After more than 35 years of industry and FDA device and diagnostic evolution, measuring regulatory effectiveness remains difficult because we still see a moving target in submission reviews and enforcement. (Part 2)
After more than 35 years of industry and FDA device and diagnostic evolution, it remains difficult to measure regulatory effectiveness because we are still seeing a moving target in submission reviews and enforcement. Examples include performance testing, clinical data, and quality system regulation (QSR)-related information and claims. While the FDA-requested Institute of Medicine report published last summer called for a rewrite of the 510(k) process, in part based on perceived 510(k) process deficiencies, the effectiveness of that process can be better managed and measured without a total rewrite.
FDA management can fix the 510(k) process starting with top-level conceptual policy updates separating compliance from the content of a submission. FDA leadership, including leadership at OIVD, should do the following:
1. Rebalance staffing and duties between headquarters and field investigations. Requesting more manufacturing data in submissions is not necessarily the best path to take to resolve or evaluate QSR compliance. Product quality failure after initial demonstration of substantial equivalence (SE) on production units should be addressed via inspections and enforcement.
2. Coordinate all aspects of lab developed tests (LDTs) and companion diagnostics (CDx) as a single project rather than issuing a series of unrelated guidance documents.
3. When products have significant QSR issues, treat new regulatory submissions for these products as de novo submissions requiring clinical data and other actions to address the specifics of the recall trends.
Regarding the IVD SE process, OIVD should further clarify that comparing individual product aspects to more than one predicate is acceptable. Technology doesn’t really matter as long as the clinical data show results are correct and understood by the physician to be substantially equivalent to information from products previously available, with no new significant questions of safety or effectiveness. This approach should be formalized for OIVD. For the rest of CDRH, where there has not been clinical data, ODE should apply the de novo 510(k) process (for low- or moderate-risk products) using the existing pre-IDE and IDE processes, allowing IDE exemptions for nonsignificant-risk studies. Alternatively, providing product-specific guidance within the current regulatory framework, such as exists for infusion pumps, would be appropriate. The draft infusion-pump guidance clearly demonstrates the flexibility of the current 510(k) system.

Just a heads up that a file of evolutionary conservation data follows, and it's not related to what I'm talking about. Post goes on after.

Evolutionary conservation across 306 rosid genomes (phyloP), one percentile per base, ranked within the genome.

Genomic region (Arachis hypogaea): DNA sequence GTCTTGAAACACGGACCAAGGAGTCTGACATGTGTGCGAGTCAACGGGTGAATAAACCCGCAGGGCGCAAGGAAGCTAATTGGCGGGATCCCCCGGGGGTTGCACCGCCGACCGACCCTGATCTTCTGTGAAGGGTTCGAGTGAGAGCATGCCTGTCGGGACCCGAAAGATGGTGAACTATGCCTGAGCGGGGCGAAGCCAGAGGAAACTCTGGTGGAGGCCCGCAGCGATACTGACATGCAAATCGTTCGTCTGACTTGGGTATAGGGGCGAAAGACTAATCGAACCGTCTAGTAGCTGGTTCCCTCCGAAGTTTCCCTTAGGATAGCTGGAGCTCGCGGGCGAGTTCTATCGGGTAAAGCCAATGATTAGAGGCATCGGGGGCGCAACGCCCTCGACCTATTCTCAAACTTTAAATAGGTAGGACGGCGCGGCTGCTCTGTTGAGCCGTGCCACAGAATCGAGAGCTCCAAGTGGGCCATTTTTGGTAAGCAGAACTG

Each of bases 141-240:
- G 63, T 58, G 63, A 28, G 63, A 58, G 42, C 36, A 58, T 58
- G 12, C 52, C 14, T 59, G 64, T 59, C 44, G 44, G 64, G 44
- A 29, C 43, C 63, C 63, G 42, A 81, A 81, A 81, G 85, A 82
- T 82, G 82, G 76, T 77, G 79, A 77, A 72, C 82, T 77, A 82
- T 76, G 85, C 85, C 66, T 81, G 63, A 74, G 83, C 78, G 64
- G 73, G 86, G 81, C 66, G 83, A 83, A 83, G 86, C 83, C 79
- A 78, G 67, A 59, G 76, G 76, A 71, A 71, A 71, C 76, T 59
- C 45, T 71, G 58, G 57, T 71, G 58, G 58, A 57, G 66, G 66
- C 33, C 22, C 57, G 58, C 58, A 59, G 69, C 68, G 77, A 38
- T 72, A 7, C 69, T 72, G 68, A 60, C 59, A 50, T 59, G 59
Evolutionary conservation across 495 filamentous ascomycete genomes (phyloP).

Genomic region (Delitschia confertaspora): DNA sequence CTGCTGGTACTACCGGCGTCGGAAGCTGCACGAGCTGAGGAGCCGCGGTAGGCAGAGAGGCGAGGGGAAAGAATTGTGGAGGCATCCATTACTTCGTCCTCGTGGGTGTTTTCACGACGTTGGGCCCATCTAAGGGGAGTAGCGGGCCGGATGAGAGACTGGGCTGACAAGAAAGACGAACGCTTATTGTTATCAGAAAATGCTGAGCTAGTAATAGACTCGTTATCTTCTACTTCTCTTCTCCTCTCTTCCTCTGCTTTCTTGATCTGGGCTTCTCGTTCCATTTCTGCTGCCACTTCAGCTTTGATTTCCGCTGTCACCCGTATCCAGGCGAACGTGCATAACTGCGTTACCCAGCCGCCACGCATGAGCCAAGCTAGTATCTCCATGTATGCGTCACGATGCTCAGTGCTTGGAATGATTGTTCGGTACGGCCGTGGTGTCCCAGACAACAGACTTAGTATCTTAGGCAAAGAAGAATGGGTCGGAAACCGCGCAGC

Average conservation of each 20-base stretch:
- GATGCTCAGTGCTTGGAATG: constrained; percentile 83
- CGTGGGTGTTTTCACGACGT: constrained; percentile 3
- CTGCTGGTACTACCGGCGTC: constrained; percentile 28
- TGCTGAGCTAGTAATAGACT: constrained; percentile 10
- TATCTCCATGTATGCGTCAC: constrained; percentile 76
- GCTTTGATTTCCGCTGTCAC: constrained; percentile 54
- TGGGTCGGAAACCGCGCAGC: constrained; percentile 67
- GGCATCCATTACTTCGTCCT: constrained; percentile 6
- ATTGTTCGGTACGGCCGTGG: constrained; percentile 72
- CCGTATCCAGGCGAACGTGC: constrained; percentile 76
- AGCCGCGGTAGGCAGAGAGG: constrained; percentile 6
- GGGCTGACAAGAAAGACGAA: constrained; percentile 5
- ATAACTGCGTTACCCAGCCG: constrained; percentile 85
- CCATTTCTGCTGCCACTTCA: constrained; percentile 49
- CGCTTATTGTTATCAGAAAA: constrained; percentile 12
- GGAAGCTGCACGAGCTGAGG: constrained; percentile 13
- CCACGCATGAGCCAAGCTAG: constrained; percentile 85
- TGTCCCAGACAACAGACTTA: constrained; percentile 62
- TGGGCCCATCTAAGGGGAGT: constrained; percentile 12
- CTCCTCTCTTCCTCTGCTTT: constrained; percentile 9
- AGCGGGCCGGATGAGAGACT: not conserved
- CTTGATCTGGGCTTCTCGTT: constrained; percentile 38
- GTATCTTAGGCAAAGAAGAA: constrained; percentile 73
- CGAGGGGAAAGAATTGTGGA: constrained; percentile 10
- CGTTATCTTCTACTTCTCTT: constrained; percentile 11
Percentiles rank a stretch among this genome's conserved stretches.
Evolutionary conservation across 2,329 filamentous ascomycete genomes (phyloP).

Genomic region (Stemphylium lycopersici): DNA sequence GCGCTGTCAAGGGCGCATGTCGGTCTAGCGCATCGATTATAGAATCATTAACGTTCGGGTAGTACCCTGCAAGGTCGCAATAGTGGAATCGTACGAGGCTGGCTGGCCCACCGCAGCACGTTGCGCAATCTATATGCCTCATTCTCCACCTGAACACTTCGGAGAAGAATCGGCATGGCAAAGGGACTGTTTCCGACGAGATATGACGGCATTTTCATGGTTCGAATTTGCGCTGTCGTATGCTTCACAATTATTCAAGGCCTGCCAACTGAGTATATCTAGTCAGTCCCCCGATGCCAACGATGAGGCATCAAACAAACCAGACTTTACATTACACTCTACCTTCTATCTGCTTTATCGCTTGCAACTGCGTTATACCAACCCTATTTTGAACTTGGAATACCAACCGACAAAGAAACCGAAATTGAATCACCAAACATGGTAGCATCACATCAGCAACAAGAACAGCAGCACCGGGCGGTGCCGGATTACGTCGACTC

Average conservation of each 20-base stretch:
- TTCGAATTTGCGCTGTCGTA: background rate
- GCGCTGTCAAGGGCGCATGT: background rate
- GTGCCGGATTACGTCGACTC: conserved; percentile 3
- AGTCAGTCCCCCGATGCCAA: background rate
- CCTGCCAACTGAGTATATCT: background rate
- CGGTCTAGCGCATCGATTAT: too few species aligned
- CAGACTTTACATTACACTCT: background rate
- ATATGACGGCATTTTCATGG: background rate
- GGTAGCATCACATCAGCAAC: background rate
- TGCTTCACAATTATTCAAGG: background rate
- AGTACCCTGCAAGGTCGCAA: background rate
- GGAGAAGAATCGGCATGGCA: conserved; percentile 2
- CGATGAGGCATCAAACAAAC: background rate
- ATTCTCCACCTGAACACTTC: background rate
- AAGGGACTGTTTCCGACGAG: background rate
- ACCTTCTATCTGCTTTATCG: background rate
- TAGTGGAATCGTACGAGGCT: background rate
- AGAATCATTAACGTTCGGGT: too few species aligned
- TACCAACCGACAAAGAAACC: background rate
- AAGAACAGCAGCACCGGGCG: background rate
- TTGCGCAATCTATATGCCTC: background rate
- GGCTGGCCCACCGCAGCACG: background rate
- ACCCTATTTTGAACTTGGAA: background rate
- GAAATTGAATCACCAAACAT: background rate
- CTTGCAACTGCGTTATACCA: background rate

So, as a policy matter, what will it take to update systems as described? The answer is enhanced leadership, not new 510(k) regulation. And, as mentioned, a reallocation to the field of resources to premarket reviews is warranted as well.
CDx assays, whether LDTs or PMA tests, are usually qualitative tests that do not reveal cut-off or precision. This is a potential source of patient harm since the products may vary. A coordinated regulatory policy is needed. This policy should require all qualitative tests to have their cut-offs and precision published. For example, when a patient is declared “mutation positive,” physicians would understand the cut-off being used and whether that cut-off and precision from a CLIA lab is the same as those of a product reviewed by FDA. This approach would go a long way to address the Genentech petition to regulate laboratory LDTs and allow regulatory effectiveness to be measured.
It is not in patients’ interest for FDA to say, “Use only the FDA-approved companion diagnostic tests,” because that is not how the LDT and FDA-regulated markets operate. This is a true opportunity for regulation to actually serve and protect the public. To improve and measure regulatory effectiveness, FDA leadership should focus inspection resources on QSR compliance and on OIVD leadership’s using current regulation to improve the 510(k) process. LDTs, companion diagnostics, and other IVDs need to provide physicians a consistent interpretation. This means a requirement that all test labeling document cut-off and precision.
Finally, where quality systems fail, FDA should hold the most senior individuals in management responsible, rather than shareholders. Imagine if a consent decree disqualified top executives when not closed in three years, and policy-based civil penalties should be considered for top executives rather than shareholders. Holding executives responsible financially would surely improve quality. With these changes, we can improve medical products and processes and the measurement of regulatory effectiveness.
Glen Paul Freiberg, RAC, is president, RCQ Consulting (Rancho Santa Fe, CA). He can be reached at email@example.com.
Part 1 of this column appeared in the March 2011 issue.